Since Mathew Perry's Black Ships reached Japan and broke its self imposed exclusion from the world, the Japanese Experience has been extraordinary. Alone among the non Western nations it has mastered Western science, technology, and economic prowess, and had earned a place among the major world powers in the pre WW2 world. Then it has joined in with Hitler and Mussolini as part of the Axis power, unleashing a gruesome campaign against its weaker Asian neighbors and a suicidal one against the United States. Following its defeat, Japan reemerged as a pacifist democracy and an economic and cultural world leader.
Ian Buruma's fascinating little book about the century between Perry's arrival and the 1964 Tokyo Olympics, has to cover a lot of ground in 160 pages (he has about 1.5 pages per year). His book is necessarily frustrating in its gloss of important aspects, but he nonetheless supplies a useful account of Japan's political history throughout the period (and, surprisingly, quite a lot about Japanese culture as well, particularly the Cinema).
It seems redundant to summarize the political developments in Japan; Suffice to say that, rather then a confrontation between traditionalists and modernists; Buruma sees a conflict between modernists of the Liberal and illiberal kind. The latter, drawing upon the German model, transformed Shinto into a state religion celebrating a divine emperor, created a highly militaristic state, and led Japan into a series of Military adventures, from the Sino-Japanese war of 1895, through the war with Russia in 1905, the 'Manchurian incident' in 1931, and finally to Pearl Harbor.
Following Japan's inevitable defeat, The American occupation force purged the hardliner military leaders, but maintained Emperor Hirohito (Buruma is inconclusive as to the level of his culpability in Japan's militarism). It created a new Constitution (dedicated to Pacifism), and partially, but not entirely, reshaped Japan's political culture. After some turbulence, the conservative Liberal-Democratic Party settled to rule Japan fairly effectively, partially betraying and partially fulfilling the Liberal hopes from the Post War era.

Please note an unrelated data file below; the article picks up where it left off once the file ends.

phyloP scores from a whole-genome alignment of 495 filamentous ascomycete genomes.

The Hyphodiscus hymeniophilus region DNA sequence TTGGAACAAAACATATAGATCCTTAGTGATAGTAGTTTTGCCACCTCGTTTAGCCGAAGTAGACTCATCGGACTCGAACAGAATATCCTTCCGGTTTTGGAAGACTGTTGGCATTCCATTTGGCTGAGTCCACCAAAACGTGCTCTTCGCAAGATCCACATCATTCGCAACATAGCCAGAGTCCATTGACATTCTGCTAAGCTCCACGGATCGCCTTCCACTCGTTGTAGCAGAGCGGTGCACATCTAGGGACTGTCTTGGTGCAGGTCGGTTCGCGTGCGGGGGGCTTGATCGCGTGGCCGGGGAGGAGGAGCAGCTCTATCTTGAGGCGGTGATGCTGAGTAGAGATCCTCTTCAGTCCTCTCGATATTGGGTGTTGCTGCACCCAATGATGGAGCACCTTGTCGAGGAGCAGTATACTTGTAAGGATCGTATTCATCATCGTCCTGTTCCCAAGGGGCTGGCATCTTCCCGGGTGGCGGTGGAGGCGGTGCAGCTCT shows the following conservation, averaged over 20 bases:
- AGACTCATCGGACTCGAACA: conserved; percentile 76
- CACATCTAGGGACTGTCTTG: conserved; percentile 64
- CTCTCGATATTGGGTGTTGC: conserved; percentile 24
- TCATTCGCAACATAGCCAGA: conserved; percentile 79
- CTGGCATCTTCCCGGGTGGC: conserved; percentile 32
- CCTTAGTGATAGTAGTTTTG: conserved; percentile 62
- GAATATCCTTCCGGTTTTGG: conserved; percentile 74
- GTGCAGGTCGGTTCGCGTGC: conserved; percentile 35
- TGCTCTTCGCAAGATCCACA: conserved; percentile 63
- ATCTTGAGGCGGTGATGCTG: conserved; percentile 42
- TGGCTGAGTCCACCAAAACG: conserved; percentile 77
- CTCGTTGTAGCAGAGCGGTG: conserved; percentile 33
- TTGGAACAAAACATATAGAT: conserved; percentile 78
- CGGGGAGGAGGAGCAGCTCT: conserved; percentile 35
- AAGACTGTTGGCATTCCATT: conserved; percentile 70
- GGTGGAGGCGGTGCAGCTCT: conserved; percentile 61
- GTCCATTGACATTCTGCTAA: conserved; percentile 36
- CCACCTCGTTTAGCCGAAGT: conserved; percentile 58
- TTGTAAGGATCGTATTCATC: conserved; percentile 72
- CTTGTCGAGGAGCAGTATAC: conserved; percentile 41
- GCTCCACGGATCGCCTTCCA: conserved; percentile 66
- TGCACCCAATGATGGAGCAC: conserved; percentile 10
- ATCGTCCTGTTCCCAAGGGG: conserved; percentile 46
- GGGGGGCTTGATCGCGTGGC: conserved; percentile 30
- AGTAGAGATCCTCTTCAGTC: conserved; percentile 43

As interesting as Japan's political history has been, the extraordinary question of Japanese history is economic: How did Japan manage to twice rise from great disadvantages to a position as a world leader? How did Japan, alone among all non Western nations, manage to Industrialize as early as the 19th century, and how come it is today a leading member in the still almost exclusively Western club of developed countries?
Buruma hardly addressed these questions, and as such his ability to explain the history of Japan suffers greatly. As interesting as the political and ideological history is, that's not where the story of Modern Japan truly is; Japan's triumph, and current difficulties are hardly addressed, and Buruma mostly sees the enrichment of post war Japan as a distraction, "Opium to the Masses", so to speak, allowing the conservatives to shrink from fuller Liberalization of Japan (pp. 166-167).
The best insight Buruma offers to Japan's extraordinary success is in the Prologue, describing the Judo contest in the 1964 Olympics. The Japanese expected their smallish Judo champion, Kaminaga Akio to defeat his six foot six Dutch opponent, Anton Geesink. Such a victory would have signaled the "superiority of Japanese culture, of the Japanese spirit". (p.6)